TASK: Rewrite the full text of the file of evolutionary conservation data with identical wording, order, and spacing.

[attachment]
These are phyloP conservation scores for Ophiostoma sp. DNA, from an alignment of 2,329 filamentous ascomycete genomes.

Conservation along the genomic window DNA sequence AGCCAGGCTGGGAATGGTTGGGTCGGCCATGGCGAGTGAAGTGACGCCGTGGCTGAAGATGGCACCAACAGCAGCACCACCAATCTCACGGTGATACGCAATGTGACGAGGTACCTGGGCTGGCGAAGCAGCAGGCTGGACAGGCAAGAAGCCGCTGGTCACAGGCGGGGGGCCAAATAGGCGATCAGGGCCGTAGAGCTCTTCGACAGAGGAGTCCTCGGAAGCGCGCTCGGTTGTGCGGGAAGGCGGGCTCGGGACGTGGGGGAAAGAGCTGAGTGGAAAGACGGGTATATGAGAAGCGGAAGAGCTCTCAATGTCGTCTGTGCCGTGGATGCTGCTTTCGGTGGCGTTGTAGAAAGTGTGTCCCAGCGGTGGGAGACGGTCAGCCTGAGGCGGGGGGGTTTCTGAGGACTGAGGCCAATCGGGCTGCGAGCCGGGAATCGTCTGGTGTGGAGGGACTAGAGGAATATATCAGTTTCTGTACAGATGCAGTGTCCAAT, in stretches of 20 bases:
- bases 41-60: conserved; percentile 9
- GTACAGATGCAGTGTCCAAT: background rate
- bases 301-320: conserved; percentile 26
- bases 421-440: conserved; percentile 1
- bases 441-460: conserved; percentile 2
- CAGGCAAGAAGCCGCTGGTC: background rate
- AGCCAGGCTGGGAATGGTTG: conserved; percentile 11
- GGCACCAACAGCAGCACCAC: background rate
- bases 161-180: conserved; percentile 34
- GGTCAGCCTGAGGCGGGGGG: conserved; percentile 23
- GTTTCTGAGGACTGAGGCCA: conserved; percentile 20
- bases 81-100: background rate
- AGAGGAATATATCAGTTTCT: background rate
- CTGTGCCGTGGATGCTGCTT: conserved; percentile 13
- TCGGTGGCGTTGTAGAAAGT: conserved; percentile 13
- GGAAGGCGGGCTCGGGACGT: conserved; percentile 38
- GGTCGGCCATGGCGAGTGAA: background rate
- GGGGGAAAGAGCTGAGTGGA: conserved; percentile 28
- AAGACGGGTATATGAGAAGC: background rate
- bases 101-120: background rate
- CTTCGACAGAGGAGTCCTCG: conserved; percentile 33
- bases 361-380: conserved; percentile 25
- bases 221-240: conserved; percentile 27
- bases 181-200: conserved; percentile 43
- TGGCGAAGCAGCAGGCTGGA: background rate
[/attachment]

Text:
These are phyloP conservation scores for Ophiostoma sp. DNA, from an alignment of 2,329 filamentous ascomycete genomes.

Conservation along the genomic window DNA sequence AGCCAGGCTGGGAATGGTTGGGTCGGCCATGGCGAGTGAAGTGACGCCGTGGCTGAAGATGGCACCAACAGCAGCACCACCAATCTCACGGTGATACGCAATGTGACGAGGTACCTGGGCTGGCGAAGCAGCAGGCTGGACAGGCAAGAAGCCGCTGGTCACAGGCGGGGGGCCAAATAGGCGATCAGGGCCGTAGAGCTCTTCGACAGAGGAGTCCTCGGAAGCGCGCTCGGTTGTGCGGGAAGGCGGGCTCGGGACGTGGGGGAAAGAGCTGAGTGGAAAGACGGGTATATGAGAAGCGGAAGAGCTCTCAATGTCGTCTGTGCCGTGGATGCTGCTTTCGGTGGCGTTGTAGAAAGTGTGTCCCAGCGGTGGGAGACGGTCAGCCTGAGGCGGGGGGGTTTCTGAGGACTGAGGCCAATCGGGCTGCGAGCCGGGAATCGTCTGGTGTGGAGGGACTAGAGGAATATATCAGTTTCTGTACAGATGCAGTGTCCAAT, in stretches of 20 bases:
- bases 41-60: conserved; percentile 9
- GTACAGATGCAGTGTCCAAT: background rate
- bases 301-320: conserved; percentile 26
- bases 421-440: conserved; percentile 1
- bases 441-460: conserved; percentile 2
- CAGGCAAGAAGCCGCTGGTC: background rate
- AGCCAGGCTGGGAATGGTTG: conserved; percentile 11
- GGCACCAACAGCAGCACCAC: background rate
- bases 161-180: conserved; percentile 34
- GGTCAGCCTGAGGCGGGGGG: conserved; percentile 23
- GTTTCTGAGGACTGAGGCCA: conserved; percentile 20
- bases 81-100: background rate
- AGAGGAATATATCAGTTTCT: background rate
- CTGTGCCGTGGATGCTGCTT: conserved; percentile 13
- TCGGTGGCGTTGTAGAAAGT: conserved; percentile 13
- GGAAGGCGGGCTCGGGACGT: conserved; percentile 38
- GGTCGGCCATGGCGAGTGAA: background rate
- GGGGGAAAGAGCTGAGTGGA: conserved; percentile 28
- AAGACGGGTATATGAGAAGC: background rate
- bases 101-120: background rate
- CTTCGACAGAGGAGTCCTCG: conserved; percentile 33
- bases 361-380: conserved; percentile 25
- bases 221-240: conserved; percentile 27
- bases 181-200: conserved; percentile 43
- TGGCGAAGCAGCAGGCTGGA: background rate